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Three books we‚Äôve read and loved recently ūüďö

Three books we‚Äôve read and loved recently ūüďö

Clarke by Holly Throsby
If you assumed that by writing three novels in the evocative-smallish-Australian-town-mystery genre would make Holly Throsby some kind of master on the subject, then you'd be absolutely correct. Clarke is the latest from the musician and writer and we were wholly invested from the very first page.

Loosely inspired by the Lynette Dawson murder investigation, Clarke begins on a hot morning in 1991 when Barney Clarke is woken by the unexpected arrival of many policemen: they are going to search his backyard for the body of a missing woman. Like Goodwood and Cedar Valley that came before it, what makes Clarke so damn good and engrossing is the connection the reader has to the story's familiar but fictitious town, to its quirky residents and their inner lives. Come for the '90s references and slow-burn mystery, stay for the vivid characters Throsby has created to deftly explore themes of pain, compassion and humanity.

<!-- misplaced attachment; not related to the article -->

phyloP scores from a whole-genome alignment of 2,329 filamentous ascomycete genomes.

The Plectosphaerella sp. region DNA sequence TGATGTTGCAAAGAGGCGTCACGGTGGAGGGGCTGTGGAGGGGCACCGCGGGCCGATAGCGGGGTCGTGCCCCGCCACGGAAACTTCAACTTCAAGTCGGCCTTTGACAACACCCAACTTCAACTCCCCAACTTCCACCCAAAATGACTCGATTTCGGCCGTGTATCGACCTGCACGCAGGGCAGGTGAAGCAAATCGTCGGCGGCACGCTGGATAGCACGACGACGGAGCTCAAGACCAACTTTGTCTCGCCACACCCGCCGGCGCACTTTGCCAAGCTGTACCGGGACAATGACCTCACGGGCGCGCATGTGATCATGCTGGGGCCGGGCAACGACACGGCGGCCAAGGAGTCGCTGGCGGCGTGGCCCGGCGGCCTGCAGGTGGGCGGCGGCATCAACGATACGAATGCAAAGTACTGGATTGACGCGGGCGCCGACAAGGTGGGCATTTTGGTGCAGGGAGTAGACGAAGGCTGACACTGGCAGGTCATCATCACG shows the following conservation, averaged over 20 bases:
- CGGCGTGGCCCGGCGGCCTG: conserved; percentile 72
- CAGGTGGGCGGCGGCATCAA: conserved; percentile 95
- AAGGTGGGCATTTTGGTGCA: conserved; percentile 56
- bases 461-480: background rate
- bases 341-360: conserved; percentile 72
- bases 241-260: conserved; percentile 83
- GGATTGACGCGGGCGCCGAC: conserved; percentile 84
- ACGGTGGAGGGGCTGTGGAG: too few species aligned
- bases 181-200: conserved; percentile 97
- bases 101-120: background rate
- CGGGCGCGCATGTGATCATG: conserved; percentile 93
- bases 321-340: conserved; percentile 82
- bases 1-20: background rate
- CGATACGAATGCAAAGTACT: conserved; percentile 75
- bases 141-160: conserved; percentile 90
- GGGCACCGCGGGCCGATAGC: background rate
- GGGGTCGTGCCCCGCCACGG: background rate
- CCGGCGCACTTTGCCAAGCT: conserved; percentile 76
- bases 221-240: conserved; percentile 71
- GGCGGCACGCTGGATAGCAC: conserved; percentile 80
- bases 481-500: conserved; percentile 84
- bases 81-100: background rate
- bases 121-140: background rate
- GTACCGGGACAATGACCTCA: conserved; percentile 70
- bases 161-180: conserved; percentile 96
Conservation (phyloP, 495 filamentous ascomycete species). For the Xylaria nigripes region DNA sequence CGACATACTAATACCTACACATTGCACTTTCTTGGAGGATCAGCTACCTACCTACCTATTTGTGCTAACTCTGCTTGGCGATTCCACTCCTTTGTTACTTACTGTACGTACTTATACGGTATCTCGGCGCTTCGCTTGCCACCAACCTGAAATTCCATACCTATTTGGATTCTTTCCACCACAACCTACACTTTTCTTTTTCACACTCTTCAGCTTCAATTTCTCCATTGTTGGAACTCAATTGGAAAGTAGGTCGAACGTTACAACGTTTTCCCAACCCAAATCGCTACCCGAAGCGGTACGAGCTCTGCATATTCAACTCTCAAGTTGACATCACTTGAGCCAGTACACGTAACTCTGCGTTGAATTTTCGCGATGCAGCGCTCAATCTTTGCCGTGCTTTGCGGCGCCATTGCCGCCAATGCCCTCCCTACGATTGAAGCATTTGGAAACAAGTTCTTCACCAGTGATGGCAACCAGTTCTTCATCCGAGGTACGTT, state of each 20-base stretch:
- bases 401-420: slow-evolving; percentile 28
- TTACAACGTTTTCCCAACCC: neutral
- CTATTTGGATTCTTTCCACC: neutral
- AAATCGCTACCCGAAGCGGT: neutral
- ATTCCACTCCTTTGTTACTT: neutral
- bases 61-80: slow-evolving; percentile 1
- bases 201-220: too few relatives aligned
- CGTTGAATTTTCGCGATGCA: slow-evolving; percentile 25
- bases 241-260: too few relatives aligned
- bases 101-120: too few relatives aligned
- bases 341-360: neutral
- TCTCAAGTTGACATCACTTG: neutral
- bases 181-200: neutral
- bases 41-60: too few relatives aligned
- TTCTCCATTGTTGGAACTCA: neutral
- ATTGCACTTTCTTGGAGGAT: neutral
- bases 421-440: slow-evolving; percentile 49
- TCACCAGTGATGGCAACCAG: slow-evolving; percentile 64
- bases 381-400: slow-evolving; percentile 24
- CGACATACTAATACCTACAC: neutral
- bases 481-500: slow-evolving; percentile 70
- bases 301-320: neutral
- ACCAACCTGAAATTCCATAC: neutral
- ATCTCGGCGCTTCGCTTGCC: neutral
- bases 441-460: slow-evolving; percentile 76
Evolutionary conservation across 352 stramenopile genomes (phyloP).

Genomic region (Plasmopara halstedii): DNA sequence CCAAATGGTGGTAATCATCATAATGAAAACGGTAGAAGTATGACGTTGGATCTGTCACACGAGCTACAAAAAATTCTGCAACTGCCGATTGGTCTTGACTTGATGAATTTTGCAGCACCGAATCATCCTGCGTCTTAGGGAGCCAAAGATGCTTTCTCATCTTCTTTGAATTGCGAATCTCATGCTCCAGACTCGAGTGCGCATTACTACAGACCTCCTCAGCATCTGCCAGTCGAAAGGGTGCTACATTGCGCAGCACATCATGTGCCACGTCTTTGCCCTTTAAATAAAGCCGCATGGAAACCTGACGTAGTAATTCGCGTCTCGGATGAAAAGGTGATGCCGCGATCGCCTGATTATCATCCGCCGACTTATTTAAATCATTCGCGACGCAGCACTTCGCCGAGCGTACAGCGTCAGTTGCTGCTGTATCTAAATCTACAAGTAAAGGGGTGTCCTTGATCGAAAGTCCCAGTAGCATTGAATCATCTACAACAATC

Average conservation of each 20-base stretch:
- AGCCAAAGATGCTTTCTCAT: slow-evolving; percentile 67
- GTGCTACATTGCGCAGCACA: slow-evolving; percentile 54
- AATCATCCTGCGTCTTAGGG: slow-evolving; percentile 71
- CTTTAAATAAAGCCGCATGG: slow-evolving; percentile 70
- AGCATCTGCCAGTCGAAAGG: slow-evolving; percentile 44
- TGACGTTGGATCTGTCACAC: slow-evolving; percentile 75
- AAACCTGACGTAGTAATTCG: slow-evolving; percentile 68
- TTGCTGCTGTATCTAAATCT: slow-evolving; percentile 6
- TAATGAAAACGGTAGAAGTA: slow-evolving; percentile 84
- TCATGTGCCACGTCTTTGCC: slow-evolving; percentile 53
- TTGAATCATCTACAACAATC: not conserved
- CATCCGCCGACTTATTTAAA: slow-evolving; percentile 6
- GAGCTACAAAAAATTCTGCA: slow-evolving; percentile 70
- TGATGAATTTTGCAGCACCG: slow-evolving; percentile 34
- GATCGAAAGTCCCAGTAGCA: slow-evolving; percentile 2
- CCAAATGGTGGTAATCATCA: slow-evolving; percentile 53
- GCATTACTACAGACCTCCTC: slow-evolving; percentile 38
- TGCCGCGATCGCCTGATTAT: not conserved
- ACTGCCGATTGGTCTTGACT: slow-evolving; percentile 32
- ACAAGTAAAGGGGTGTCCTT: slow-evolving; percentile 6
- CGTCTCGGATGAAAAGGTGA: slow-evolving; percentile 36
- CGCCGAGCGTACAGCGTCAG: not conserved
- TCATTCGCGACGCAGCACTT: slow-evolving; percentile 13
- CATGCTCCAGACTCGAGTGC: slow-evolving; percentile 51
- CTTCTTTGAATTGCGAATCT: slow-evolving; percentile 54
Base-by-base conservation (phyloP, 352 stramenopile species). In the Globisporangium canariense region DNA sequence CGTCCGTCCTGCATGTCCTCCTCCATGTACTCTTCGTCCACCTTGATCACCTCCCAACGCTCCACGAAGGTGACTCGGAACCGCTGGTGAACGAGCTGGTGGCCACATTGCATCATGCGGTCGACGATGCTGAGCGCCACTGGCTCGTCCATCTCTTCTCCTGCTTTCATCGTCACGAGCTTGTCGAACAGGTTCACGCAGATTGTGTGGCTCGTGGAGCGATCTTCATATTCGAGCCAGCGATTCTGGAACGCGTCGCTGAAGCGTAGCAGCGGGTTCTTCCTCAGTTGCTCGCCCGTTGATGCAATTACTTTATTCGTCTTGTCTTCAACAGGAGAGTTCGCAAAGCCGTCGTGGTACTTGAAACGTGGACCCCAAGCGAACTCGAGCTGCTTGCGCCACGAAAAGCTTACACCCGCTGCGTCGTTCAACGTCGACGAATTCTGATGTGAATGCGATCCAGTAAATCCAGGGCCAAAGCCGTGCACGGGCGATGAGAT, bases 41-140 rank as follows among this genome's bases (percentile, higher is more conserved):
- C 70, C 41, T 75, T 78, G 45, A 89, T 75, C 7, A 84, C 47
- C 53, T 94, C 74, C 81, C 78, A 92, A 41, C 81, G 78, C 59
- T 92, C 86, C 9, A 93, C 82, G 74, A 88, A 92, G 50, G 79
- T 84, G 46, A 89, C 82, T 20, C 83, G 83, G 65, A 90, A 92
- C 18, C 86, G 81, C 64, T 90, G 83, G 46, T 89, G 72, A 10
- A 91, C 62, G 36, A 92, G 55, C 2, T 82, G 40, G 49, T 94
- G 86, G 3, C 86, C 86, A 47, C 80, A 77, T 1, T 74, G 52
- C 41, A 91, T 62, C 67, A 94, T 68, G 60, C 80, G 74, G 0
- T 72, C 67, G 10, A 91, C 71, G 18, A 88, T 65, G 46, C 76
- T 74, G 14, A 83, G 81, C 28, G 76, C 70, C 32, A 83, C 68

Ghost Music
by An Yu

If you think the ideal novel should contain atmosphere, surrealism, mystery, music and a side of mushrooms, then An Yu's second novel will be right up your street. Ghost Music follows a former concert pianist searching for the truth about a vanished musician, put simply. Put complicatedly, the novel is also about a mysterious parcel of mushrooms native to the main character's mother-in-law's Chinese province that show up on her doorstep and the ways in which this event alters her life. Best to go in blind! Exploring ideas of art and expression, grief and survival, memory and self-discovery, we were totally enchanted by this original and meditative novel. 

by Ainslie Hogarth

A laugh-out-loud horror story about a ghost mother-in-law? What fun! Motherthing is the story of an impossible and cruel mother-in-law who must move in with her son and daughter-in-law because of severe depression, who then takes her own life in their home (heads up, very messy) and, once dead, proceeds to haunt them. With echoes of Nightbitch, this not-for-the-fainthearted novel is as profane as it is gruesome, as intelligent as it is macabre. Beyond the many laughs the book elicits, Motherthing is also a sincere consideration of motherhood and trauma. Lastly, we must commend the excellent tagline: 'She’s dead in the basement… and she’s refusing to leave’.

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